In the hallway outside U.S. District Judge J. Thomas Greene's courtroom, the talk turned to medicine men, ESP, tradition and revenge.
Three Navajos, all related in some way to one of the slain tribal policemen, were hobnobbing with reporters during the third day of jury deliberations.Ben Atene Jr., Thomas Cly and Vinton Bedoni are accused of the first-degree murder of police officers Roy Lee Stanley and Andy Begay, shot and burned to death the night of Dec. 4-5, 1987. As of Tuesday morning, the jury had not yet returned a verdict.
The jurors' long debate was making the waiting relatives fearful of a hung jury or even acquittal.
A reporter asked Marie Holiday, Stanley's sister, what would happen if the accused were found not guilty and released. Threats had been made against the defendants' lives, the reporter said.
Would the Stanley family participate in revenge? "To feel hatred is not in my heart," she replied. But she said she was fearful of a ruling that would be "the biggest mistake in Navajo history."
Holiday, a student at the University of Utah, added, "When they (jurors) come out, no matter what the decision they make, there will be no satisfaction to me. I will never get my brother back." She said she hopes justice is done.
She said that the night of the killings, Stanley's wife, Mary Lou, was nervous because Roy Lee was supposed to get off his shift at 11 p.m. and return to their home at Oljato, San Juan County. Because he didn't arrive, she kept waking up every hour.
About 3 a.m. their 21/2-year-old son, Royal, woke up crying. He wailed and wailed, unable to be comforted.
"He kept saying - his eyes were really wide - and he kept saying, esaya, esaya (I'm afraid, I'm afraid)."
Later the family learned that was just about the time Stanley was burning to death in one of the officers' police vans in Copper Canyon. He was killed by the fire after he was shot.
Another relative, who asked not to be identified, said that two days later somebody asked the little fellow, "Where's your Dad?"
The boy pointed his hand like a gun, making shooting noises. "A man did it; he died," Royal said. According to the relative, nobody had told him that his father had been shot.
According to Holiday, stories circulating around the reservation say Hite Chee, a medicine man, presided in a ceremony of some kind for three men who were thought to be suspects in the killings; one of these, Marques Atene, was cleared during the trial when the government admitted it could not prove a case against him.
Rumors say that five other medicine men were consulted before Chee agreed to perform the ceremony. Also, some say the ceremony was intended "to stop the FBI right in their tracks, so the investigation doesn't go any further."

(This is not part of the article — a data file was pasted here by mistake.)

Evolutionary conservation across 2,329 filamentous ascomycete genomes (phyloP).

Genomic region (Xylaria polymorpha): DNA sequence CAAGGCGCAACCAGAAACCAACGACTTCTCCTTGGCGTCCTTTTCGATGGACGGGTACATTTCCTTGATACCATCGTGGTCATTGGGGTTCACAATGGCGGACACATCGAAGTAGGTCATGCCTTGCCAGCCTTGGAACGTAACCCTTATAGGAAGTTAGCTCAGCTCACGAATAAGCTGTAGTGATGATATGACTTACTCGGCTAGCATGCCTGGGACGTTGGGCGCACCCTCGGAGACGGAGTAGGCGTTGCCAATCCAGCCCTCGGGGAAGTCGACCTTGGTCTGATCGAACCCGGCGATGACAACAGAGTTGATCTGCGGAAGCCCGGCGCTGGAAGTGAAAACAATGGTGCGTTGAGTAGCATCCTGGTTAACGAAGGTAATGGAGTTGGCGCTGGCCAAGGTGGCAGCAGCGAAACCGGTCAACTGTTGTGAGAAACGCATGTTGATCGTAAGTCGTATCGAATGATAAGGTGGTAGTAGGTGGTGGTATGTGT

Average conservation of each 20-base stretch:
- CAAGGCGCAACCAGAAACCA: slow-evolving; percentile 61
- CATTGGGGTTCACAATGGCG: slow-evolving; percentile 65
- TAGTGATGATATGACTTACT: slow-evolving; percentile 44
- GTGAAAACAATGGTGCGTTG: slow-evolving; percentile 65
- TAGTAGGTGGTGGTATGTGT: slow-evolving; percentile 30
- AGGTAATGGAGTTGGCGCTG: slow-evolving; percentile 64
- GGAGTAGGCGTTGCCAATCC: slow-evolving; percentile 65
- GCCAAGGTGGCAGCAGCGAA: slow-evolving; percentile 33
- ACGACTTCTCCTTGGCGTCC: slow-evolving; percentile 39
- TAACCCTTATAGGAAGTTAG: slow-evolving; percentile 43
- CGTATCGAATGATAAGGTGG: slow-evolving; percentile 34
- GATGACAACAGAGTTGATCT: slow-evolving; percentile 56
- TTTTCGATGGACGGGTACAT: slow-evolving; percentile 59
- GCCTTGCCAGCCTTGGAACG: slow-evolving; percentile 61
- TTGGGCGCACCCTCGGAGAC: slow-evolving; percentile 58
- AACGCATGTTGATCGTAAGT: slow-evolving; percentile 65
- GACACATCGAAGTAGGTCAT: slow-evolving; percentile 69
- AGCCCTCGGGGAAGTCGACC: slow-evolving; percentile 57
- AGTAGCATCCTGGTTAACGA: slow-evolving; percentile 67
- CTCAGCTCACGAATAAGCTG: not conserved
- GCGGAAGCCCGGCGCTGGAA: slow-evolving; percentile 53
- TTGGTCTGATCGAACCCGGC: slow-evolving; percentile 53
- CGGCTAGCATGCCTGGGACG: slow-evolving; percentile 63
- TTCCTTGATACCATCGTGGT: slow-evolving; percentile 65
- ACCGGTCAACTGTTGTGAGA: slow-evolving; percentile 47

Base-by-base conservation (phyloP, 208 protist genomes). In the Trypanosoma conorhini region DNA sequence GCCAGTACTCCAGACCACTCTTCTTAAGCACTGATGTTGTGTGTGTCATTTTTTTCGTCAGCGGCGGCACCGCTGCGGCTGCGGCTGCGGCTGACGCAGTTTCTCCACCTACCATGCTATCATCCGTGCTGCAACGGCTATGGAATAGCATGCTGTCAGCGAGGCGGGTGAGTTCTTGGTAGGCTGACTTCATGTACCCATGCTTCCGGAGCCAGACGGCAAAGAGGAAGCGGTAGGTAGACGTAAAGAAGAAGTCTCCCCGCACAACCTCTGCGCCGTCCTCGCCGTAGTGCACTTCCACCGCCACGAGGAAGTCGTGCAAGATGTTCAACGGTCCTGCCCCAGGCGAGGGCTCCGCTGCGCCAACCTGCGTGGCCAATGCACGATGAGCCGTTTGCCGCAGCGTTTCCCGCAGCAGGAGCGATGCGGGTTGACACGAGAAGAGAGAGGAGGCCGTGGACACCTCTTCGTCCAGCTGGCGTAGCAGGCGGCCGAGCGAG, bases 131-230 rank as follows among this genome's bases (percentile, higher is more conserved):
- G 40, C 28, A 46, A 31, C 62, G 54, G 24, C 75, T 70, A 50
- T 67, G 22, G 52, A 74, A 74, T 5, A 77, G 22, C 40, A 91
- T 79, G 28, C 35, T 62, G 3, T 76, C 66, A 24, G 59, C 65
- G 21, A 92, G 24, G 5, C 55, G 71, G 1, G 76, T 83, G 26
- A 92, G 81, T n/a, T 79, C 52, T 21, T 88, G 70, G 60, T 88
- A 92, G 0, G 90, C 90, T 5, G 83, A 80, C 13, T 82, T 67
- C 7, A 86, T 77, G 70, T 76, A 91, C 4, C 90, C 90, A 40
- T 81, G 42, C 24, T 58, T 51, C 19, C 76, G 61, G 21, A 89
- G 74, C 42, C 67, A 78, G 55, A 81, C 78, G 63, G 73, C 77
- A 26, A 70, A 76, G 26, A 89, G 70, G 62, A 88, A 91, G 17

During the trial, witnesses denied that defendants or their relatives were looking for a medicine man to perform some kind of a ceremony after the shootings.
According to the rumors, a woman who was disturbed about the murders happened to go to Hite Chee's home to consult him. She saw the medicine man leaving his hogan, or traditional octagonal home, followed by three who were believed to be suspects.
Next, they say, Chee told someone that he did not know if he could live long enough to be forgiven for what he had done.
According to this story, Chee himself then went to another medicine man. When this practitioner held a ceremony for Chee, the stories add, Hite Chee dropped dead.
Stanley's relatives think Chee probably died of a heart attack.
FBI Special Agent Timothy J. Healy testified in the trial that a Navajo named Julius Crank told him "there was a ceremony to block the investigation and that it was very strong, and it caused one of the medicine men to die."
Talk in the hallway shifted to the changes that are wiping out the traditional way of life for many on the giant reservation, which sprawls through desert regions of the Four Corners states.
"It used to be that the father used to go out early in the morning from his hogan, and he would sing," said Bill Stanley, a biology student at the U., and Roy Lee Stanley's brother. The ceremony varied somewhat from area to area, he said.
Children would be told to run wherever they had to go - to visit, to herd sheep, to jobs. They would run for miles, feeling a closeness to the land and their traditions.
People were disciplined to live within traditions, which had value for them.
"Electricity, gas came in, and then the hogan disappeared. The automobile came in and there was no need for the children to go out and run, they could get to where they were working very easily in their trucks."